Hmvells v. Wynne (1863), 15 C. B.
N. S. 3 ; 32 L. J. M. C. 241. (See
Mines Regulation Act, 35 k 36 Vict.
C. 76, s. 51 k 52.) Sr/irle v. AV?/-
nolds (1866), 7 B. & S. 704 ; 14 L. T.
N. S. 518. (Appellant not liable for



disobedience of his foreman to .order of
inspector to disinfect certain pre-
mises, Coc:kburn, C. .T. ; apprllant
liable, Mellor, J.) Core v. James
(1871), L. K. 7 Q. B. 135. (To con-
vict baker under 6 & 7 VVm. IV.
c. 37, s. 8, for putting alum in bread,
knowledge necessary ; but the know-
ledge of the servant will suffice to
make master liable.) Barnes v.
Akroi/d (1872), L. R. 7 <>. B. 474 ;
41 L. J. M. C. 110. (Occui)iers
of factory liable under IS & 19 Vict,
c. 121, s. 12, and 23 & 24 Vict. c. 77,
s. 13, for a nuisance bj- emission of
smoke caused by their servants.)
Mullins V. Collins (1874), L. R. 9 Q.
B. 292 ; 43 L. J. M. C. 67 ; 29 L. T.
N. S. 838. (A licensed victualler
liable, under 35 & 36 Vict. c. 94, s.
16, sub-s. 2 ; although he had no
knowledge that his servant had
sujtplied drink to a constable on
duty.) Bosley Y. Davies {IS7 5), L. R.
1 Q. B. D. 84 ; 45 L. .J. M. C. 27 ;
33 L. T. N. S. 528. (Appellant
charged with "suffering " gaming on
his licensed premises ; case sent back
to the justices with an intimation
* that, though actual knowlerlge of
card-playing on the part of the appel-
lant or his servants need not be
siiown, some circuinstiinces must be
proved from whicii it could be in-
ferred tliat they connived at what
was going on.) Bediiatr v. Baync^
(1876), L. R. 1 Q. B. D. 89. (Ap-
pellant cliarged under section 17 of
the Intoxicating Li(),uors Licensing
Act, 1S72, 35 & 36 Vict. c. 94, with
"suffi'riiis" giming to be carried on
in an hotel : justices inferred that the
appellant knew that gaming was in-
tended to be carried on, and took

T 2



270



THE LAW OF MASTER AND SERVANT.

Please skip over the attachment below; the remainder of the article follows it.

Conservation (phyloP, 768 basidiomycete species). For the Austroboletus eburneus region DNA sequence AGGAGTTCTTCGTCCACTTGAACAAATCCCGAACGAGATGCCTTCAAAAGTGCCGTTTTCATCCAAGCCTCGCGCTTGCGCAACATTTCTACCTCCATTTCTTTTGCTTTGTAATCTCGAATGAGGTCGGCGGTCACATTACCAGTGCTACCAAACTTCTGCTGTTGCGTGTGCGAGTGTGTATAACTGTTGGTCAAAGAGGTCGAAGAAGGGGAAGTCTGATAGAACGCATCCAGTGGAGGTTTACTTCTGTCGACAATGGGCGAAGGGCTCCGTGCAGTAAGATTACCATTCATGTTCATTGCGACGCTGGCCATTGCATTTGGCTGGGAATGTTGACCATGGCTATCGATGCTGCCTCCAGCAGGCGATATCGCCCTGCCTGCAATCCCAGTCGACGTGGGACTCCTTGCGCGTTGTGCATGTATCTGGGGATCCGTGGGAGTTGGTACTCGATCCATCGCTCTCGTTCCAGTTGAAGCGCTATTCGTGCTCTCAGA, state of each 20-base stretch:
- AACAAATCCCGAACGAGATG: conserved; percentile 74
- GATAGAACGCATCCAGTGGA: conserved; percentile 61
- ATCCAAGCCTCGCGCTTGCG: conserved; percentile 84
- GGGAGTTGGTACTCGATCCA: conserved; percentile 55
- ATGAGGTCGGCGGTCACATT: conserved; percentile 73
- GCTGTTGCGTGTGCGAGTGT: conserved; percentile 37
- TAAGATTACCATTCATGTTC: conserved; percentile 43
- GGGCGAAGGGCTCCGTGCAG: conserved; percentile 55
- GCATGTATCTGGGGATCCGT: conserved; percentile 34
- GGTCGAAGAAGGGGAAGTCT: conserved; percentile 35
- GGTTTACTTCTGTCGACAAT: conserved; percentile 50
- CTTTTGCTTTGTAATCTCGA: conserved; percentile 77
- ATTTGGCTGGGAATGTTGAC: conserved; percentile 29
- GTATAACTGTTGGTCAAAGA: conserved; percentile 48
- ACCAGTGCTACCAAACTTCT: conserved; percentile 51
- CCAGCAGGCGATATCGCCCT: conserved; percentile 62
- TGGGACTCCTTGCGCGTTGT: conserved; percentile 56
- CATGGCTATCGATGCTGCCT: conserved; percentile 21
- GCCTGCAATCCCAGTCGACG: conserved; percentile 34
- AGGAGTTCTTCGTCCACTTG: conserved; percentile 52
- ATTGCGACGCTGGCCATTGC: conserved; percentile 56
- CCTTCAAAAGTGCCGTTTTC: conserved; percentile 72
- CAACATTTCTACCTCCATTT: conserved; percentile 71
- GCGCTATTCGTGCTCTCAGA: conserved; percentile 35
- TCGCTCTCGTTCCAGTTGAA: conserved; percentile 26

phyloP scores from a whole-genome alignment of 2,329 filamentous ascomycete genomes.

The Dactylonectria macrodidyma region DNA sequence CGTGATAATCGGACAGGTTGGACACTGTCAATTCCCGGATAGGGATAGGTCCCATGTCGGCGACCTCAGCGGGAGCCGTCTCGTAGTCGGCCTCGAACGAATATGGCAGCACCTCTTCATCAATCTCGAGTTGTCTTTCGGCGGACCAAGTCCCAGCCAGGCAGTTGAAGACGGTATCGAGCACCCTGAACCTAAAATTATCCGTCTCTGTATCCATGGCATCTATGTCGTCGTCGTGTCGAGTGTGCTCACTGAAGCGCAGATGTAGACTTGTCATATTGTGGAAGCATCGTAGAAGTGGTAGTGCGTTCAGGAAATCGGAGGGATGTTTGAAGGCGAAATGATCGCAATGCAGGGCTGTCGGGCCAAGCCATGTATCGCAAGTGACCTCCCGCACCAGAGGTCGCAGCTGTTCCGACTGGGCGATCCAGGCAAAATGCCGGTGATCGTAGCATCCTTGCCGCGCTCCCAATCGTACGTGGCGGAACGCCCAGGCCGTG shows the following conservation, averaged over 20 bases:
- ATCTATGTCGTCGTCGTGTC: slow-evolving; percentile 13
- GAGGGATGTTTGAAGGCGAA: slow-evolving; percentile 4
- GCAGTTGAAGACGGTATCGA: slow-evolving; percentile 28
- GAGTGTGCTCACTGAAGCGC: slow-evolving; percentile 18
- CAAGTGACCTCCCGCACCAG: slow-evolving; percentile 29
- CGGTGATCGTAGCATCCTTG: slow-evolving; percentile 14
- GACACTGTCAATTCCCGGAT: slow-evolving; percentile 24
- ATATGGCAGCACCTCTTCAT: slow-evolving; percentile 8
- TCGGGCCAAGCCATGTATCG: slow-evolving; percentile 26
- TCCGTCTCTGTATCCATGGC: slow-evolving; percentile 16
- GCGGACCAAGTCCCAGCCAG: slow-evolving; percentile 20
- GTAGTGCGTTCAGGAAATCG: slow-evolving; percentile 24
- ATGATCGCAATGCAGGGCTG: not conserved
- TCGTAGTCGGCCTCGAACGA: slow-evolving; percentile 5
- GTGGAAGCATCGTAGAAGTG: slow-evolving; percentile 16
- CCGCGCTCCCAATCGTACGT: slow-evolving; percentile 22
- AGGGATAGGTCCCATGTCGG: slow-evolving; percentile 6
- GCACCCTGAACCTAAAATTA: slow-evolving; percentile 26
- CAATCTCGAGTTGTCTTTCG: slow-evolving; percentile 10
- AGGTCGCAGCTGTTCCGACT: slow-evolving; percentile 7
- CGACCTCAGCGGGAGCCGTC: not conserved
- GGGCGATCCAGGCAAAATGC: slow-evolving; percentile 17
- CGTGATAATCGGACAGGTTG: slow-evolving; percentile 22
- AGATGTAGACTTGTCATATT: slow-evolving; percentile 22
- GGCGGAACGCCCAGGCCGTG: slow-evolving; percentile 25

Looking to the variety of the decisions collected below, all
that can be said is that there is a i^nind facie improbability
against criminal liability in the absence of mens rea ; that
the Legislature may, nevertheless, for public reasons, impose
penalties on those who do not prevent as well as those who
commit certain offences ; and that the words of each statute
must determine whether a master is chargeable for acts
which are unknown to him.

Employers have frequently been held criminally answerable
for nuisances committed by their servants. Thus in R. v.
Medley (m) the directors of a gas company were indicted
jointly with their servants, who conducted the works, for
turning refuse into a stream. Denman, C. J., directed the
jury to find the defendants guilty, though they were ignorant
of what had been done. Perhaps some of such decisions
were given at a time when the difference between criminal
and civil responsibility had not been precisely determined.



jiaiiis not to know what her guests
were doing. ) jMaster not Liable.
—Harrison v. LcajKr (1862), 5 L. T.
X. S. 640. (Owner of a steam thresh-
ing niachiiu' not liable when his
servant put it, without his master's
orders and contrary to the High-
way Act, too near the road.) Oupfry
V. Burto7i (IS70), 39 L. J. M. C. 141.
(A. kept a refreshment room, and
liad a notice as to penalties incurred
for supplying'refre.shnients to ])ersons
not travelleis during prohibited
hours ; Ins servajit neglected to (pies-
tion certain strangers ; "(iross negli-
gence or want of j)recaution in this
matter would be evidence of guilt,
but there is nothing of the sort here,"
Wille.s, .1.) .\lr/io}s \. Hall (lS7^i),
L. K. 8 V. P. 322. (To convict a
person of an ofl'ence under order made
in virtue of Contagious Diseases
f Animal) Act, knowledge that animal
is diseased, necessary. ) Ji. v. Hand-
Ini (1864), 9 L. T. N. .S. 827. (To
sustain conviction under b k Q Vict,
c. 99, ss. 8 & 13, for employment f)f
females in mines, knowledge or
acrjuicsccnce must be proved.) II.
V. WiVroys (1866), 4 1!. (3rd series)



656. (Sale of beer from cart on
highway by a servant employed to
deliver beer, for which orders had
not previously been given at the
brewery : no ])art of the duty of the
servant to sell beer ; no evidence of
servant's knowledge.) Dickevson v.
Flctrhcr (1873), L. K. 9 C. P. 1 ;
43 L. J. M. C. 25. (See Mines
Pegulation Act, 23 & 24 Vict. c. 151,
.ss. 10 & 22.) Baker V. Carter (1878),
L. K. 3 Ex. D. 132. (See Coal Mines
liegulation Act, 1872, s. 51.) Under
the "Wine and Beer House Acts, 1869
and 1870 (32 & 33 Vict. c. 27, s. 12,
and 33 & 34 Vict. c. 29, s. 15),
masters are liable for acts of ser-
vants.) See also //caj-Jic v. Garton
(1859), 28 L. J. M. C. 216; It v.
Bishop (1880), L. P. 5 (>. 15. D.
259.

(wO (1834), 6 C. & P. 202. See
also R. V. Stephen (\%m), L. R. 1
i}. B. 702. (Owner of works carried
on by his agents, indictable forc.-uising
nuisance by depositing rubbish in a
])nblic navigalde river, though the
defendant had prohibited the work-